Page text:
Carroll Community College students who use public transportation to commute to campus could soon see their bus fares double in some cases depending upon how many days they use the service.

The Carroll Area Transit System (CATS) is proposing a fare increase to the Student College Bus Fare that if approved would be effective in January. CATS introduced its proposal to the Board of Carroll County Commissioners Thursday.

The community college has not yet been made aware of the proposal, according to Louise Tinkler, CATS executive director.

Tinkler said this would be the first fare increase for the college program since 2011 and only the second increase since 1994.

The proposal is aimed at reducing the amount of money CATS loses each semester from the program.

During the 2013 spring semester, 25 students purchased bus passes for the college fare program. The actual fares collected for those trips would have been $11,704, but through the student program, CATS only collected $4,125, resulting in a loss of $7,579.

Students are currently charged based on their proximity to the college for the program.

For example, if a student lived within 10 miles of the college, they would be charged $150 for a semester long pass and if a student lived within 20-25 miles of the college, the student would be charged $200.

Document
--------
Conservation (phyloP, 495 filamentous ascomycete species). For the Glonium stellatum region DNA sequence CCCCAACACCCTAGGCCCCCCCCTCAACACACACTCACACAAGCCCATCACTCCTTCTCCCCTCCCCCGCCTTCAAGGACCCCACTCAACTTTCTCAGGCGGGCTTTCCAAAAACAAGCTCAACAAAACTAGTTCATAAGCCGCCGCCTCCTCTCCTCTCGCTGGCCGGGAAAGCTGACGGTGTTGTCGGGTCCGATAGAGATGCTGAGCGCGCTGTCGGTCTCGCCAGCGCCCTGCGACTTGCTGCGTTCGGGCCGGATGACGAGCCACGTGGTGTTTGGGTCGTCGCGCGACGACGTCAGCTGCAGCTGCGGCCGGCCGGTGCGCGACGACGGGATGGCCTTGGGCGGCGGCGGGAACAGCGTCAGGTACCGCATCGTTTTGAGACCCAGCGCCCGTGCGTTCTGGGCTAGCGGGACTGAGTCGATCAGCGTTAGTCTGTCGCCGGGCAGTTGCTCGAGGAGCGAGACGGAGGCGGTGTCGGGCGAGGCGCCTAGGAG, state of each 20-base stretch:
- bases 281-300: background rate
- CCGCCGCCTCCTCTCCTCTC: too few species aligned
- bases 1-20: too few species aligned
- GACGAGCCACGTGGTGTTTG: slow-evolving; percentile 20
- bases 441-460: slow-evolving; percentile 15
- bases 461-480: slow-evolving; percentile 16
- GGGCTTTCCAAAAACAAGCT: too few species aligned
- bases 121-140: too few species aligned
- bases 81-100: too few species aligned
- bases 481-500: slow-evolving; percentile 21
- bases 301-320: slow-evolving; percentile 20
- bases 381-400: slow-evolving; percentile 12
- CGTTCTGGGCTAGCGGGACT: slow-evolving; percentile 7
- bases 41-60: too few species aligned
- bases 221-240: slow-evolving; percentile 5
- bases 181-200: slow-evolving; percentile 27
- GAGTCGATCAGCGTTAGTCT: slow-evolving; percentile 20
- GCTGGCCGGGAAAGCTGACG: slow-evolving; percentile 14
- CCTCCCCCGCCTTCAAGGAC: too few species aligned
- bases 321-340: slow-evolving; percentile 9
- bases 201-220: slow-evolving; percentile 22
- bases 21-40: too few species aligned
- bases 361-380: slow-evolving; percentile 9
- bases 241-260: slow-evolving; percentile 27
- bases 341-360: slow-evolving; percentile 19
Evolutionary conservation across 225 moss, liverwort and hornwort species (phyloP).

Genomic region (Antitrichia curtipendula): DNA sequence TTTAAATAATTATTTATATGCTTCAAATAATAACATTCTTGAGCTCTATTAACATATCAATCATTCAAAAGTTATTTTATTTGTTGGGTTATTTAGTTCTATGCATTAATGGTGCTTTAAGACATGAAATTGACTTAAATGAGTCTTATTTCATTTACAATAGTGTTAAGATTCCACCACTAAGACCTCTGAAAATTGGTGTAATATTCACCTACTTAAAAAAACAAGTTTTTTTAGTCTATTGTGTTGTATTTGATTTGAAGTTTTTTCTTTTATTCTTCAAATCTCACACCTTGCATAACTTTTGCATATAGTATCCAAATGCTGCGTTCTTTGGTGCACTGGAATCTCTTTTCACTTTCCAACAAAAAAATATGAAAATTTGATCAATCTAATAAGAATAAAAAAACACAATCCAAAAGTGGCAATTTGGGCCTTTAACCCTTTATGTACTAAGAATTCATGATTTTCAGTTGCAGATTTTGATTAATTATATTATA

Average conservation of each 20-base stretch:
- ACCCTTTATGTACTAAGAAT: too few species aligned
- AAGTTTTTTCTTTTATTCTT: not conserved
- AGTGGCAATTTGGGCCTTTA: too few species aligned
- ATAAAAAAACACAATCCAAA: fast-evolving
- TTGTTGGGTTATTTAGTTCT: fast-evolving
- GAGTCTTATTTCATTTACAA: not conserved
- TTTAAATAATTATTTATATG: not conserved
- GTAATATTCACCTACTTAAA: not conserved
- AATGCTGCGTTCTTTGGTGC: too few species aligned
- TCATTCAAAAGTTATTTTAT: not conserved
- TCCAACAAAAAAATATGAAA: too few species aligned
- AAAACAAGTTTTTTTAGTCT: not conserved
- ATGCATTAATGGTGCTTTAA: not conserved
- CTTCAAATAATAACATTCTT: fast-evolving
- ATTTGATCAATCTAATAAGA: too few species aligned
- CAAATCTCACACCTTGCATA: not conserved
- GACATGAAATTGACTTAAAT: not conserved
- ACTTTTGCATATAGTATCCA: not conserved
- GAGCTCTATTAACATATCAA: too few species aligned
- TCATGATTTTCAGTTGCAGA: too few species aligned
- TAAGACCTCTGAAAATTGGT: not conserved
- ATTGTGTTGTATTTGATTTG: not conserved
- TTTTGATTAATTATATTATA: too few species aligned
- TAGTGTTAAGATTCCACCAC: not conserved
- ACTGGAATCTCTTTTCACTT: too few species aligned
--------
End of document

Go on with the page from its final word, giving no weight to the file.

The new fare proposed by CATS would charge students based on their proximity to the college and the number of days they ride the bus.

For example, a student riding the bus four days a week, from a starting point located within five miles of the college would have paid $150 previously. Under the proposed fare, they would pay $224, which represents a 50 percent discount on the actual fare required for non-college riders.

But a student living within 10 to 15 miles of the college who rides the bus four days a week would see their fare more than double. Previously this student would have paid $175 for unlimited trips to the college, but under the new proposal, they would be required to pay $392.

CATS officials said they did not expect the fare increase to affect ridership.

Jodi Glock, CATS transportation grants coordinator, added that 25 riders per semester is about average.

Based on the spring semester ridership, CATS estimated that revenue to the agency from the student far program would rise from $4,125 to $7,399 if the proposal is approved.